A test developed by the U.S. Supreme Court is used when considering employment discrimination cases in federal courts. To learn more, go to reporter Allison Stice's blog at blogs.islandpacket.com/lowcountryblotter.
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A federal age-discrimination suit filed by a former Bluffton police lieutenant who claims she was unfairly demoted and laid off can go to trial, according to a magistrate judge's recommendation filed Monday.
U.S. Magistrate Judge Bruce H. Hendricks recommended denying the town's motion to dismiss the case. He cited statements in depositions from former town manager Bill Workman as compelling evidence that Workman and police Chief David McAllister were "illegally motivated" when they terminated Katherine Sours.
Sours, now 55, filed her complaint with the S.C. Human Affairs Commission and the U.S. Equal Employment Opportunity Commission, alleging that numerous comments made by McAllister showed that her age was a factor in her termination.
Sours, who joined the department in 2006, was demoted from a supervisory position to a patrol job in February 2009 and laid off the following June, according to her complaint.
Town officials have stood by McAllister, saying budget cuts forced him to lay off Sours. However, Sours argues that two lieutenants with less seniority than she had kept their jobs.
In employment discrimination cases, a magistrate judge must review all pretrial matters, such as the town's motion to dismiss the case. The town has 14 days to file an objection to the Hendricks' report with the federal district judge handling the case.
Workman's statements, provided under oath, stated job performance was not an issue, but he "felt that (the other two lieutenants) would be with the town for another 10 or 15 years and that (Sours) ... would not."
Workman also said, "I hesitate to trivialize the thing, but in a football team, you've got some great performers who are closer to the arc of their success than others who are coming along."
Such statements are "not even veiled," according to Hendricks' report.
Workman also testified that he considered the fact that Sours was receiving a pension after retiring from the Coral Gables Police Department in Florida when deciding her layoff.
Other statements allegedly made by McAllister also support Sours' claim of age discrimination, Hendricks wrote. Sours has testified that McAllister said she was terminated because "you already have a pension, and that's my choice."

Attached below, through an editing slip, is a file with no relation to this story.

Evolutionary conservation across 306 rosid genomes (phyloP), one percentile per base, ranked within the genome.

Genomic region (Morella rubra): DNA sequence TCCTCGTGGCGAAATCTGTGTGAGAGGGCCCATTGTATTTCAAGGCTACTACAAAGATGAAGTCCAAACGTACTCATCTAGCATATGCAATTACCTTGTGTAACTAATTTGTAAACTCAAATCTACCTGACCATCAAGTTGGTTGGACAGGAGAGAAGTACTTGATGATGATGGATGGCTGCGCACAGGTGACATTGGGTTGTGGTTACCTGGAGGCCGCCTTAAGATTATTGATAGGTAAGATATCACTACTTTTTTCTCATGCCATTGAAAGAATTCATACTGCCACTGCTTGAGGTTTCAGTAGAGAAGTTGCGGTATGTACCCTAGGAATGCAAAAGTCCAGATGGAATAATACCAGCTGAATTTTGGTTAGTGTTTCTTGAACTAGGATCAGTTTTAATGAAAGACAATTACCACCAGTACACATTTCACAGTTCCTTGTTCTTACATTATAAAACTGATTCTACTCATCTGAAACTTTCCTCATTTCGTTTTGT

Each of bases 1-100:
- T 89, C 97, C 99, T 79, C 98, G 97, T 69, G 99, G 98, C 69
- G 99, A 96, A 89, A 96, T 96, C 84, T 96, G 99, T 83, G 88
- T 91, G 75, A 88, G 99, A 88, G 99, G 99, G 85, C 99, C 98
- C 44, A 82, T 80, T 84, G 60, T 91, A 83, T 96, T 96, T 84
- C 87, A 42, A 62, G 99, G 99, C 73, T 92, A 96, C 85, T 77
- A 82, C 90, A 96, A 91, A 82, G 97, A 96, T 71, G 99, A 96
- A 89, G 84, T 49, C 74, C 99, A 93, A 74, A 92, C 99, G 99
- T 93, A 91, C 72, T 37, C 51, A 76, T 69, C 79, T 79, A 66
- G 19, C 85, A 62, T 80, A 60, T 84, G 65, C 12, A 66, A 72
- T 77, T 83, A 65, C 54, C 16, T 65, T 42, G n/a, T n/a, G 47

"McAllister claims the remark was only meant to console, not to explain," Hendricks wrote. "It is a disputed fact."
Sours has also submitted evidencethat McAllister "uninvitedly" referred to her as "Nana" and "Nana Sours," according to the report. The chief also overemphasized Sours' "years" of experience to other employees, commented on her "granny pants," and referred to her as one of the "old folks" and "past her prime," the report stated.
"McAllister swears the plaintiff referred to herself as Nana and (that) he only, and endearingly, followed her lead in employing it himself," the report said.
Hendricks' recommendation states that "the decision makers have essentially conceded, by emphasis on her pension and years of service remaining, that, as between the candidates for layoff, they likely were motivated exclusively by the plaintiff's age in the decision to eliminate her position over that of others.
"The defendant will have a chance to encourage a jury to believe that the statements do not mean the things they seem to admit so plainly on their face."
Sours has already been paid $86,000 by the town to settle a separate wrongful-termination lawsuit in state court. In that case, she alleged McAllister demoted her in retaliation for her complaints about his "inappropriate and unprofessional conduct," then laid her off because he feared she would report him for favoritism and a lack of professionalism.
The settlement doesn't come close to what she is owed, according to Sours' attorney, Nancy Bloodgood of Charleston.
"It's still a six-figure case," Bloodgood said.
In federal court the Age Discrimination in Employment Act will allow Sours to seek damages unavailable in her wrongful-termination suit, including back wages and emotional distress, in addition to attorney fees.
A trial date has not been set, according to court records.
Attempts to reach Beaufort attorney David Black, who is representing the town, were unsuccessful Monday. McAllister and other town officials declined comment, referring questions to Black.
Follow reporter Allison Stice at twitter.com/LCBlotter.
- Town pays $86,000 to former Bluffton police lieutenant in wrongful-termination suit, Aug. 4, 2011
- Settlement reached in Bluffton wrongful termination suit; town keeps amount secret, July 19, 2011
- Bluffton denies claims made in lawsuit filed by former police lieutenant, March 2, 2010
- Savings from Bluffton police layoff will add officer and keep center on track, chief says